Grow your own Indoor Sanctuary

Indoor plants continue to experience popularity and that’s not looking to wane any time soon. Interest in creating an indoor jungle has been growing steadily and then went ‘off the chart’ during Covid when so many people found they were stuck at home and not able to connect with nature beyond their front door. Plants certainly helped make the isolation much more bearable and had a positive impact that went well beyond their physical beauty. Much has been documented about the positive effects of being in contact with nature and that simply taking a break from our screens to look at greenery helps reduce eye strain.

Additionally, in times of stress, the act of caring for something ‘outside of ourselves’ such as plants, pets or other humans helps with our mental well-being. Another positive is that plants specifically are also doing a very good job of purifying the air inside our homes, buildings and places of work.

Many of the by-products of our modern way of life, things like carpets, adhesives, paint, upholstery, varnishes, solvents as well as building materials (such as particle board) give off volatile organic compounds (VOC’s) at room temperature. Activities like cooking, heating a room or photocopying also release VOCs and most of these are invisible and without odor. The impact of these VOC’s ranges from low to dangerous and potentially fatal (especially if experienced over a prolonged period of time. This is even more significant if individuals are already chemically sensitive or suffering from asthma.

However, there is some good news. Plants can help. Many popular indoor plants have otheir origins in a rainforest environment where soil nutrient levels are poor. In the rainforest, plant and animal matter breaks down quickly and as it does an array of chemicals are released into the rainforest air. Hungry plants devour these chemicals, and they will do the same with indoor pollutants in our homes and workplaces (provided we given them enough light and care). And the more plants, the better the results.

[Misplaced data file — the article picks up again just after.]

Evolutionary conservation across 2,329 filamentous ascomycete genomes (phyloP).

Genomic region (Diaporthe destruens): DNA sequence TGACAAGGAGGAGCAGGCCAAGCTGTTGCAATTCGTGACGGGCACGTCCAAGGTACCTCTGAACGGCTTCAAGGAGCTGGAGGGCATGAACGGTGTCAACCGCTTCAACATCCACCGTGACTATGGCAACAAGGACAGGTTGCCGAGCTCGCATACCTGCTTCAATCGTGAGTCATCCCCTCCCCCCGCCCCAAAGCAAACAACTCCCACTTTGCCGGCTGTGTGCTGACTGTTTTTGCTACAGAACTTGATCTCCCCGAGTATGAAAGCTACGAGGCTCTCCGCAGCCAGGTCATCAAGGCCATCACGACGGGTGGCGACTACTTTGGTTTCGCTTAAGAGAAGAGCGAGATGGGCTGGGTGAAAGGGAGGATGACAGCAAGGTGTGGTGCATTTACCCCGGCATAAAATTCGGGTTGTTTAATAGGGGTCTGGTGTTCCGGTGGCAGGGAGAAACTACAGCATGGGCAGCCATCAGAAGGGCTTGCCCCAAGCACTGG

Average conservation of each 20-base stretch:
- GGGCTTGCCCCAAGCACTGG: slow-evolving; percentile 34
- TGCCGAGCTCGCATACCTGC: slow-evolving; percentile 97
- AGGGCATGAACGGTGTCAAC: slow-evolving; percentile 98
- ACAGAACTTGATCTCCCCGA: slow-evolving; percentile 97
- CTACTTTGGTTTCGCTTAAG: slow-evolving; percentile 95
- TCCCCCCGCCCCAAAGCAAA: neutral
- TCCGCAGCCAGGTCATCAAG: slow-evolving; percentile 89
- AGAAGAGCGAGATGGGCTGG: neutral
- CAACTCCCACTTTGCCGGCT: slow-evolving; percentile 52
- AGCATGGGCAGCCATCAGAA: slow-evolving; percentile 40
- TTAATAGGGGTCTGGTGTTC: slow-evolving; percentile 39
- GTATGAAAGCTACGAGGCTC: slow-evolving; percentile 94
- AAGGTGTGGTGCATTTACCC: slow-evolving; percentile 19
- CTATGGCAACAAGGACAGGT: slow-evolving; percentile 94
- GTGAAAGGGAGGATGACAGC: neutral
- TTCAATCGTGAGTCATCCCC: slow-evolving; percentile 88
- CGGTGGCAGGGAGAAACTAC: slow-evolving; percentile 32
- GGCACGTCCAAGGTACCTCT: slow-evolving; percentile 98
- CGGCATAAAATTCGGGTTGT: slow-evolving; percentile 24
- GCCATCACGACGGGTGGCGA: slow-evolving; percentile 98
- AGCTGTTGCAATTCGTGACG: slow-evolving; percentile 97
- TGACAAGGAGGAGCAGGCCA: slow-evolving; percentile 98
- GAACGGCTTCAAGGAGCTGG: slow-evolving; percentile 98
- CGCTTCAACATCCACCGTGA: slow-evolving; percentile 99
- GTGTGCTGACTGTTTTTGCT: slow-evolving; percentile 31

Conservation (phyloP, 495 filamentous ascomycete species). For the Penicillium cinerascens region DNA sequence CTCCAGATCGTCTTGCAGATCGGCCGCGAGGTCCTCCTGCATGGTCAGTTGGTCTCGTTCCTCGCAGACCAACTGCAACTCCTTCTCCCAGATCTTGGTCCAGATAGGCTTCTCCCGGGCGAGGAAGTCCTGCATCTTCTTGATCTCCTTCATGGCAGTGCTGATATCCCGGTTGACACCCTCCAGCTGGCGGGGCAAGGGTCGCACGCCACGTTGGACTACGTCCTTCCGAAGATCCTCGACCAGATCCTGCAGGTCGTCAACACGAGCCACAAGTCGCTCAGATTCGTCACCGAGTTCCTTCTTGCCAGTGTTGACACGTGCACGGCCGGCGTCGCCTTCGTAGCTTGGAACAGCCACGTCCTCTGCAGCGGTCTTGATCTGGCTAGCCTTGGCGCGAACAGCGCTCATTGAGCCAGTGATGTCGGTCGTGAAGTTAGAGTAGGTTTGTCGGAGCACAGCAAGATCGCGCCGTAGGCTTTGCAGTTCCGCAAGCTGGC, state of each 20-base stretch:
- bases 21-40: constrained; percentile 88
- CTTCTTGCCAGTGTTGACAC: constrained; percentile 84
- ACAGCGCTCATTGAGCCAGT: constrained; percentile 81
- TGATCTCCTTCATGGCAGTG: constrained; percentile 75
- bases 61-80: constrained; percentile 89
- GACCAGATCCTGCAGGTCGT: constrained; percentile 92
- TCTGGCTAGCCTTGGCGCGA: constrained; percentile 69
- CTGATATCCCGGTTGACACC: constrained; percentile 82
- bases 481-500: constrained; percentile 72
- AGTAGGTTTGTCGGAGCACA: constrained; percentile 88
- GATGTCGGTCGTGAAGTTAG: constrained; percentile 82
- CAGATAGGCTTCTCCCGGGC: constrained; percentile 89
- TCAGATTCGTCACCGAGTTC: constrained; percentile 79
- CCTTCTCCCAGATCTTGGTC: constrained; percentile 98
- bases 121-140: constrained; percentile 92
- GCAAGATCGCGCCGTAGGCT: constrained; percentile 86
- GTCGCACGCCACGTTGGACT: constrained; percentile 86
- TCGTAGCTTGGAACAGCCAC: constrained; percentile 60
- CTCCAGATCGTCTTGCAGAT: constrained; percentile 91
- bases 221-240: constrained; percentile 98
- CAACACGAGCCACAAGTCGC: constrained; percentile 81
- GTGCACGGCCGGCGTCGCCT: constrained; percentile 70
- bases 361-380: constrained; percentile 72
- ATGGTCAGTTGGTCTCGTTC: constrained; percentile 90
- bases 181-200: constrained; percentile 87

However, keep in mind that there is no such thing in nature as an ‘Indoor plant’ and most plants require a lot of light to grow well (and keep them away from heaters and air conditioner vents).

Plants for low light situations include:

· Cast Iron Plant (Aspidistra spp.) This plant really is ‘tough as old boots’.

· Mother-in-law’s Tongue (Sansevieria trifasciata) A rigid succulent plant with lovely variegated foliage that is an extremely hardy indoor plant.

· Peace Lily (Spathiphyllum spp.) This flowering plant will grow well without much light, (however flowering will be improved with more light).

· Pothos / Devils Ivy (Epipremnum spp.) A super hardy trailing ivy like plant.

Plants for bright light situations include:

· Monstera spp. and Philodendron spp. – Can tolerate moderate light levels

· Dracaena fragrans also grows well in moderate light levels.

· Lady Palm (Rhapis excelsa) A great long-lived indoor plant, which can also be grown successfully outside in a sheltered environment.

Care for your indoor plants

· Dust: One of the challenges with indoor plants is an accumulation of dust on their foliage. I wash mine in the bathtub (with cool water) but a milk and water solution on the leaves is also effective (and makes the leaves shine).

· Humidity: Some plants prefer humid conditions and others dry. A Maidenhair fern grows well in a bathroom with high levels of humidity if there’s also lots of light.

· Potting up: If the plant seems too big for the pot and the leaves aren’t healthy and shiny the plant may need potting up. Choose a pot the next size up, gently tease out the roots and backfill with new indoor plant potting mix and water in well.

· Regularly check your indoor plants for unwelcome guests. Sap sucking pests can breed rapidly indoors in the absence of their natural predators. However once spotted they can be effectively treated with some eco-friendly products. Most issues can be resolved by a couple of applications over the course of a few weeks (but in the meantime it’s a good idea to quarantine any sick plants, so you don’t infect all your indoor plants). Some options for pest control include insecticidal soap sprays, Neem oil, Horticultural Oil and sticky traps. Talk to your local horticulturalist about which options are best for you.

· Feed with a quality foliar or liquid feed such as Verigrow to keep your plants happy and healthy.

· Plants are really a bit like us in that they will become weak or ‘stressed’ if conditions are not favorable (inadequate light, too much water, too little water, temperature extremes or not enough nutrient). So do your research first, so that you are giving your plants just what they need.

Please note: Many popular Indoor plants have toxic parts (sap, leaves or fruits/flowers) and may not be appropriate if you have cats, dogs or young children that like to chew on plants. Please do your research first. Happy planting!

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